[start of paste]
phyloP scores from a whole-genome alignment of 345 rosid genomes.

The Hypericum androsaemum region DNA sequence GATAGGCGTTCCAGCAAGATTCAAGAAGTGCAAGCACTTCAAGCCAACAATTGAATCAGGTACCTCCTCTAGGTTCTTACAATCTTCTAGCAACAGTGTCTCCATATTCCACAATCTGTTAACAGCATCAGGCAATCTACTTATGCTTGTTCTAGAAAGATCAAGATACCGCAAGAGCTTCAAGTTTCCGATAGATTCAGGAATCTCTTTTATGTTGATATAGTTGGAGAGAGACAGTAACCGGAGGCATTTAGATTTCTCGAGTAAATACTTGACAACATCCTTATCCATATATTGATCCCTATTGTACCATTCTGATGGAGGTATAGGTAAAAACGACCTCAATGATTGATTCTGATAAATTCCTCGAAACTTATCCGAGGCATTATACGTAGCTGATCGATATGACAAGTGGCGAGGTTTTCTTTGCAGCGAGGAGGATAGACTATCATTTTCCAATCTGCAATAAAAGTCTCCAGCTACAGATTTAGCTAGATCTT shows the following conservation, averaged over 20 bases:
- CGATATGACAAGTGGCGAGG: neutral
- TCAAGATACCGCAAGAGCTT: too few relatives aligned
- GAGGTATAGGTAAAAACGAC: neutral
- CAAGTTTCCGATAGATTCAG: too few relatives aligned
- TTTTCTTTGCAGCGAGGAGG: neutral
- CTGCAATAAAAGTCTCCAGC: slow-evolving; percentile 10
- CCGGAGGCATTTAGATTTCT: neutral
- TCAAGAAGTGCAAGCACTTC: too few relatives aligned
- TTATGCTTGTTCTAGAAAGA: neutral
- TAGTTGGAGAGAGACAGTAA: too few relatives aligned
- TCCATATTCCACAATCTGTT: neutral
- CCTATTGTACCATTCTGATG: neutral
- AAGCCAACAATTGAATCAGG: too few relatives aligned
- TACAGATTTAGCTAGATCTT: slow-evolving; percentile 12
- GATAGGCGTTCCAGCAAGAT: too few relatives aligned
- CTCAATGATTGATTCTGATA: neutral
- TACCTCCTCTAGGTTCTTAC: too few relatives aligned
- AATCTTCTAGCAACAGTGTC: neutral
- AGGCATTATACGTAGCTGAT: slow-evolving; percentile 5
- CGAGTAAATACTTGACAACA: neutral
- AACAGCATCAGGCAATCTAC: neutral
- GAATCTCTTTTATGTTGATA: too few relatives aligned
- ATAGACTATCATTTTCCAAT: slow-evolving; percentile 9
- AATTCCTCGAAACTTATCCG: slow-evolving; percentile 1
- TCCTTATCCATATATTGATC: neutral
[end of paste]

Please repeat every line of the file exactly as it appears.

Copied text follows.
phyloP scores from a whole-genome alignment of 345 rosid genomes.

The Hypericum androsaemum region DNA sequence GATAGGCGTTCCAGCAAGATTCAAGAAGTGCAAGCACTTCAAGCCAACAATTGAATCAGGTACCTCCTCTAGGTTCTTACAATCTTCTAGCAACAGTGTCTCCATATTCCACAATCTGTTAACAGCATCAGGCAATCTACTTATGCTTGTTCTAGAAAGATCAAGATACCGCAAGAGCTTCAAGTTTCCGATAGATTCAGGAATCTCTTTTATGTTGATATAGTTGGAGAGAGACAGTAACCGGAGGCATTTAGATTTCTCGAGTAAATACTTGACAACATCCTTATCCATATATTGATCCCTATTGTACCATTCTGATGGAGGTATAGGTAAAAACGACCTCAATGATTGATTCTGATAAATTCCTCGAAACTTATCCGAGGCATTATACGTAGCTGATCGATATGACAAGTGGCGAGGTTTTCTTTGCAGCGAGGAGGATAGACTATCATTTTCCAATCTGCAATAAAAGTCTCCAGCTACAGATTTAGCTAGATCTT shows the following conservation, averaged over 20 bases:
- CGATATGACAAGTGGCGAGG: neutral
- TCAAGATACCGCAAGAGCTT: too few relatives aligned
- GAGGTATAGGTAAAAACGAC: neutral
- CAAGTTTCCGATAGATTCAG: too few relatives aligned
- TTTTCTTTGCAGCGAGGAGG: neutral
- CTGCAATAAAAGTCTCCAGC: slow-evolving; percentile 10
- CCGGAGGCATTTAGATTTCT: neutral
- TCAAGAAGTGCAAGCACTTC: too few relatives aligned
- TTATGCTTGTTCTAGAAAGA: neutral
- TAGTTGGAGAGAGACAGTAA: too few relatives aligned
- TCCATATTCCACAATCTGTT: neutral
- CCTATTGTACCATTCTGATG: neutral
- AAGCCAACAATTGAATCAGG: too few relatives aligned
- TACAGATTTAGCTAGATCTT: slow-evolving; percentile 12
- GATAGGCGTTCCAGCAAGAT: too few relatives aligned
- CTCAATGATTGATTCTGATA: neutral
- TACCTCCTCTAGGTTCTTAC: too few relatives aligned
- AATCTTCTAGCAACAGTGTC: neutral
- AGGCATTATACGTAGCTGAT: slow-evolving; percentile 5
- CGAGTAAATACTTGACAACA: neutral
- AACAGCATCAGGCAATCTAC: neutral
- GAATCTCTTTTATGTTGATA: too few relatives aligned
- ATAGACTATCATTTTCCAAT: slow-evolving; percentile 9
- AATTCCTCGAAACTTATCCG: slow-evolving; percentile 1
- TCCTTATCCATATATTGATC: neutral